I’m very fortunate to have the opportunity to review so many great programs that companies have implemented within their organization, and have submitted to Brandon Hall Excellence Awards Program. We have 25 categories not including our Excellence in Technology Awards. I will be sharing some thoughts weekly on these incredible programs to offer our viewers a chance to have a sneak peak of the amazing work done by different organizations. Full reports of these case studies are available for members through Brandon Hall Group’s Online Research Center: http://www.brandon-hall.com/membership/trial-membership.html. List of winners can be found here: http://www.brandon-hall.com/awards/excellence-in-learning.html
The following three companies are from different industries with unique business challenges. However, all three aim to improve performance for their employees, partners, retail shops, and subsidiaries. They desire to engage, impact and install new ways of learning that are more adaptable by the learner, and flexible in delivery, in order to drive a greater level of application and results, while reducing costs and time. Midas International Corporation (Gold), Owens-Illinois Inc. (O-I) (Bronze), and Wilh. Wilhelmsen ASA (WW) (Bronze), were winners of the Brandon Hall Group Awards Program within the Best Results for Blended Learning. Here a full list of winners within the Brandon Hall Excellence Learning Awards Program: http://www.brandon-hall.com/awards/excellence-in-learning/132.html
1) Midas International Corporation consists of 7,500 employees, with over 700 car repair shops. They provide training for franchise owners, shop managers, service advisors, technicians, franchise business managers, and shop operations managers.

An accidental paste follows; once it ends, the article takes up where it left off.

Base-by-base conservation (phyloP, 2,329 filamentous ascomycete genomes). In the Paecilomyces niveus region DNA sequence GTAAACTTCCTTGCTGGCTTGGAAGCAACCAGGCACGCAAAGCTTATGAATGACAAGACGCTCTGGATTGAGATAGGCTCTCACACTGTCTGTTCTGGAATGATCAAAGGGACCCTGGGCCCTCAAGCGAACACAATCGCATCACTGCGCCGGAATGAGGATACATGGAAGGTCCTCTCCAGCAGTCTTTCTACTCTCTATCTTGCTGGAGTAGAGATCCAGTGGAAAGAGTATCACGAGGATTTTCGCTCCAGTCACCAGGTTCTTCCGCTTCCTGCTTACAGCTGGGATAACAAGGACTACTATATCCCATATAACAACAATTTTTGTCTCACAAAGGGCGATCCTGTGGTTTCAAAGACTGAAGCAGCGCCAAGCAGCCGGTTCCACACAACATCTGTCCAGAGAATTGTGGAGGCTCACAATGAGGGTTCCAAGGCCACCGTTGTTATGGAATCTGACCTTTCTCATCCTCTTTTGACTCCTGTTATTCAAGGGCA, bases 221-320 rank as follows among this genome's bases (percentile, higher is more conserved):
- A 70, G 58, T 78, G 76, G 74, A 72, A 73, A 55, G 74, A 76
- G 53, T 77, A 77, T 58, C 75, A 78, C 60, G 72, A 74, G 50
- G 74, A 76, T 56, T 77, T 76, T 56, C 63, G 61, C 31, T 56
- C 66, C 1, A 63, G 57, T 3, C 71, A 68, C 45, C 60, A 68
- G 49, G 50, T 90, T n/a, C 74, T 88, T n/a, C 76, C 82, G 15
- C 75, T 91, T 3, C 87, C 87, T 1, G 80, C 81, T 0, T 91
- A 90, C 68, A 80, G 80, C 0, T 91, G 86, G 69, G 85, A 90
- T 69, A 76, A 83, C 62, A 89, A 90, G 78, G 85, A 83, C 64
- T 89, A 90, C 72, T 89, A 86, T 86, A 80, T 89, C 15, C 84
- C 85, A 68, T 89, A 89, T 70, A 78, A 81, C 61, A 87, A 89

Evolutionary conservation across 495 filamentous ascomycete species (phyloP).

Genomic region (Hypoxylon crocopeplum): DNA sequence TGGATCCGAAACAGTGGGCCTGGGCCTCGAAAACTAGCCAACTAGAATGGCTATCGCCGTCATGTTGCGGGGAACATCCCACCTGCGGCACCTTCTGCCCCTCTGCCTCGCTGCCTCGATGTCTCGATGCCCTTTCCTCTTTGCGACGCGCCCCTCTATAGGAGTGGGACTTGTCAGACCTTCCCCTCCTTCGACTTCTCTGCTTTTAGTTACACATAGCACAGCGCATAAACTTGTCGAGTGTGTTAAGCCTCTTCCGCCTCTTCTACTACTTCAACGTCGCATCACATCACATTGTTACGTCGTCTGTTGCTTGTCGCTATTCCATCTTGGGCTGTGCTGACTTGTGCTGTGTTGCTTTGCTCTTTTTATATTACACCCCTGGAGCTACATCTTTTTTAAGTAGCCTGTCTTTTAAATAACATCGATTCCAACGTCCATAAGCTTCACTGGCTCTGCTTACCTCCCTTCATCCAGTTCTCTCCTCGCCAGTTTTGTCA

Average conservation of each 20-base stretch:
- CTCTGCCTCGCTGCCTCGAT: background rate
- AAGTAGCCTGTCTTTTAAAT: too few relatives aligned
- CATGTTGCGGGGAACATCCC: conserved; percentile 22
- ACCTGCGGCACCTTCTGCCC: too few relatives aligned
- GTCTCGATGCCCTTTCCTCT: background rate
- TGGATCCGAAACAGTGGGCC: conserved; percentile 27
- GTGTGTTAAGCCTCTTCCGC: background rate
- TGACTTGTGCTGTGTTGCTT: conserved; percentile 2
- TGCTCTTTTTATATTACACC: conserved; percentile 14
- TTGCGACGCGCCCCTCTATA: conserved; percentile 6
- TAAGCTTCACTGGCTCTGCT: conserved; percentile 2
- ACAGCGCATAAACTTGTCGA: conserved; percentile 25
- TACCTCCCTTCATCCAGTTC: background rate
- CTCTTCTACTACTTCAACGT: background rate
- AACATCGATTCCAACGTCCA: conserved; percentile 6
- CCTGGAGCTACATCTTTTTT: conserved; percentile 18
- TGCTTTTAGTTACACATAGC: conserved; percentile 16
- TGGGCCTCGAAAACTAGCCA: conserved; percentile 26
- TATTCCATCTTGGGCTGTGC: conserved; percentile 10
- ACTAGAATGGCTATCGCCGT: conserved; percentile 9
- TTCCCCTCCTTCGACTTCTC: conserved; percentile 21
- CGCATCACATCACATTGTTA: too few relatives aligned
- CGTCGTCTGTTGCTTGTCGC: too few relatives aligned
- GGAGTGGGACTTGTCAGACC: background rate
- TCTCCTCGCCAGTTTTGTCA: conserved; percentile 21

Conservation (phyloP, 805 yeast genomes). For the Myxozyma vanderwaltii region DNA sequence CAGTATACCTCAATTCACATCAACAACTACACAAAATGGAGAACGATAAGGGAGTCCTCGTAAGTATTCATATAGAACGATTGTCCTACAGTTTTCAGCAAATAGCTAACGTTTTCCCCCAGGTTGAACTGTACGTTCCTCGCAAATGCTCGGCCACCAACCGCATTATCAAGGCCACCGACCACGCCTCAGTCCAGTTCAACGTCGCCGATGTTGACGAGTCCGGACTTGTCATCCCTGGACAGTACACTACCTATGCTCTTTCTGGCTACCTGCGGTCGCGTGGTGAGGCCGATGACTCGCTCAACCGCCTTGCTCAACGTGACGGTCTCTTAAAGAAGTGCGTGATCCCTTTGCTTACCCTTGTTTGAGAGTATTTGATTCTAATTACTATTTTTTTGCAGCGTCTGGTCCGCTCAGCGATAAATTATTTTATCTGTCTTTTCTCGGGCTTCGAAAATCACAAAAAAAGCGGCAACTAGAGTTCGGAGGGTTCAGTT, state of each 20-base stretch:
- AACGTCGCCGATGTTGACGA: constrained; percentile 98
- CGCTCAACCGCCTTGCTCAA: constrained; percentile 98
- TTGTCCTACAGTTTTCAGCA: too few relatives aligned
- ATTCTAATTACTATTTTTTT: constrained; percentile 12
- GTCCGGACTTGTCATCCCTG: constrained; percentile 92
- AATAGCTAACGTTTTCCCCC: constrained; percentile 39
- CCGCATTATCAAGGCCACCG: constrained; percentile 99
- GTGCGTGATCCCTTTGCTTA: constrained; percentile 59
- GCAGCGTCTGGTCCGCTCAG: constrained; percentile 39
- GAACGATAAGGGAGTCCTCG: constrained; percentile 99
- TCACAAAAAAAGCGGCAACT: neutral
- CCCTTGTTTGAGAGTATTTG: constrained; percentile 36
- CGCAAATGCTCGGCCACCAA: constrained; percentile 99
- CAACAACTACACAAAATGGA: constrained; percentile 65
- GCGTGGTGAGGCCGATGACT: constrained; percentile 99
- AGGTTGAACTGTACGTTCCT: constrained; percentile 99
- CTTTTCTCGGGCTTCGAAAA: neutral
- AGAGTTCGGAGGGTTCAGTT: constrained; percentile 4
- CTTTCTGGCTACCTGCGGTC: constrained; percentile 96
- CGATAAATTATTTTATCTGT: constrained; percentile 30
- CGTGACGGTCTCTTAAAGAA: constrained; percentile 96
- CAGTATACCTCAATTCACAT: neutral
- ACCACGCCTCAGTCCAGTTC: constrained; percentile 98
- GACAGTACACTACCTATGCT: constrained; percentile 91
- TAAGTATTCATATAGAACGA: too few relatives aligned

Their business challenges included a decrease in the market share of brakes by nearly 20% from 2005 to 2008 and each shop operating and acting differently. The company decided their learning needs should focus on core technical training and customer service.
The program emphasized four key areas to drive sales, including:
Midas needed to decide how to offer training: in person, elearning modules, web conferences, or mobile and other various delivery methods? Midas decided to emphasize telephone skills, customer experience, and technical process.
The training included individual learning plans based on the stores and locations. Some of the training was offered face-to-face in a small group setting, followed by post work and coaching provided through teleconference, and short e-learning modules and assessments offered through their Learning Management System.
To measure the learning results a survey was given to franchisees, shop managers, and service advisors who had participated in the pilot of the program in 2010. Results are in Figure 1 below:
|Do you feel the Training has increased your shop’s knowledge pertaining to effective shop process execution?||90% agreed the training increased shop employee knowledge of effective shop processes|
|Have you noticed your shop staff implementing best practices learned from the Training?||92% noticed implementation of best practices|
|Have you noticed a significant improvement in your shop’s overall performance since taking the Training?||62% reported significant improvement in overall shop performance|
Source: Midas, 2011.
2) Owens-Illinois Inc. (O-I) is a Fortune 500 company with over 24,000 employees in 21 countries that specialize in glass container products. It is one of the world’s leading manufacturers of packaging products.